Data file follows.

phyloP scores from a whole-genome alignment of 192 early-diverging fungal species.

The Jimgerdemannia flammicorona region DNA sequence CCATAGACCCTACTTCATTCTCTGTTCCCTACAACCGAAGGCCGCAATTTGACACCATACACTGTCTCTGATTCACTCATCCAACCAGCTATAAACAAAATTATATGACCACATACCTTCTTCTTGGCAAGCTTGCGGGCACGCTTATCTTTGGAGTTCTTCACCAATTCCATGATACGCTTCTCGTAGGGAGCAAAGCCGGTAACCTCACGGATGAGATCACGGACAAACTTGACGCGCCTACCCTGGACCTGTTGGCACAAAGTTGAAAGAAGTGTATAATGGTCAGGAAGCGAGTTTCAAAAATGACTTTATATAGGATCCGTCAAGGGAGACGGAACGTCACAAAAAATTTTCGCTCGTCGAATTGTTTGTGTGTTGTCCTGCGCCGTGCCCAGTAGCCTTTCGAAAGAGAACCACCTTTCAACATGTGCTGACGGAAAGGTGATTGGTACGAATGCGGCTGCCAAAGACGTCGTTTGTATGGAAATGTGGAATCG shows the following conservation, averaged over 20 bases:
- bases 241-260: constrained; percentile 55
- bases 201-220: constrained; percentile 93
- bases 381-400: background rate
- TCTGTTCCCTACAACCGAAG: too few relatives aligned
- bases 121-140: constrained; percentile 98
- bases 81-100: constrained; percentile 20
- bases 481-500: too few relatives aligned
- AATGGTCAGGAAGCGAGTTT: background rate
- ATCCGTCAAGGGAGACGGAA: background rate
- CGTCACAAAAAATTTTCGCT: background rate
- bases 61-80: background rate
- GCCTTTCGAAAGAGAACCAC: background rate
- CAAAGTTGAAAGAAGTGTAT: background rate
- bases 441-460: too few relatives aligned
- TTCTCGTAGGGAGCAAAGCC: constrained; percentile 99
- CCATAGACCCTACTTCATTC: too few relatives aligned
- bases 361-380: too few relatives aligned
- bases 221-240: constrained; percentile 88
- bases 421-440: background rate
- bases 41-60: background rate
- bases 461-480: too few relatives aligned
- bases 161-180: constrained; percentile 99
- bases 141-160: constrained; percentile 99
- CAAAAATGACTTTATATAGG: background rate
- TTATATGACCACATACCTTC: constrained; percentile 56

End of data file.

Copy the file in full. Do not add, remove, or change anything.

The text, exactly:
phyloP scores from a whole-genome alignment of 192 early-diverging fungal species.

The Jimgerdemannia flammicorona region DNA sequence CCATAGACCCTACTTCATTCTCTGTTCCCTACAACCGAAGGCCGCAATTTGACACCATACACTGTCTCTGATTCACTCATCCAACCAGCTATAAACAAAATTATATGACCACATACCTTCTTCTTGGCAAGCTTGCGGGCACGCTTATCTTTGGAGTTCTTCACCAATTCCATGATACGCTTCTCGTAGGGAGCAAAGCCGGTAACCTCACGGATGAGATCACGGACAAACTTGACGCGCCTACCCTGGACCTGTTGGCACAAAGTTGAAAGAAGTGTATAATGGTCAGGAAGCGAGTTTCAAAAATGACTTTATATAGGATCCGTCAAGGGAGACGGAACGTCACAAAAAATTTTCGCTCGTCGAATTGTTTGTGTGTTGTCCTGCGCCGTGCCCAGTAGCCTTTCGAAAGAGAACCACCTTTCAACATGTGCTGACGGAAAGGTGATTGGTACGAATGCGGCTGCCAAAGACGTCGTTTGTATGGAAATGTGGAATCG shows the following conservation, averaged over 20 bases:
- bases 241-260: constrained; percentile 55
- bases 201-220: constrained; percentile 93
- bases 381-400: background rate
- TCTGTTCCCTACAACCGAAG: too few relatives aligned
- bases 121-140: constrained; percentile 98
- bases 81-100: constrained; percentile 20
- bases 481-500: too few relatives aligned
- AATGGTCAGGAAGCGAGTTT: background rate
- ATCCGTCAAGGGAGACGGAA: background rate
- CGTCACAAAAAATTTTCGCT: background rate
- bases 61-80: background rate
- GCCTTTCGAAAGAGAACCAC: background rate
- CAAAGTTGAAAGAAGTGTAT: background rate
- bases 441-460: too few relatives aligned
- TTCTCGTAGGGAGCAAAGCC: constrained; percentile 99
- CCATAGACCCTACTTCATTC: too few relatives aligned
- bases 361-380: too few relatives aligned
- bases 221-240: constrained; percentile 88
- bases 421-440: background rate
- bases 41-60: background rate
- bases 461-480: too few relatives aligned
- bases 161-180: constrained; percentile 99
- bases 141-160: constrained; percentile 99
- CAAAAATGACTTTATATAGG: background rate
- TTATATGACCACATACCTTC: constrained; percentile 56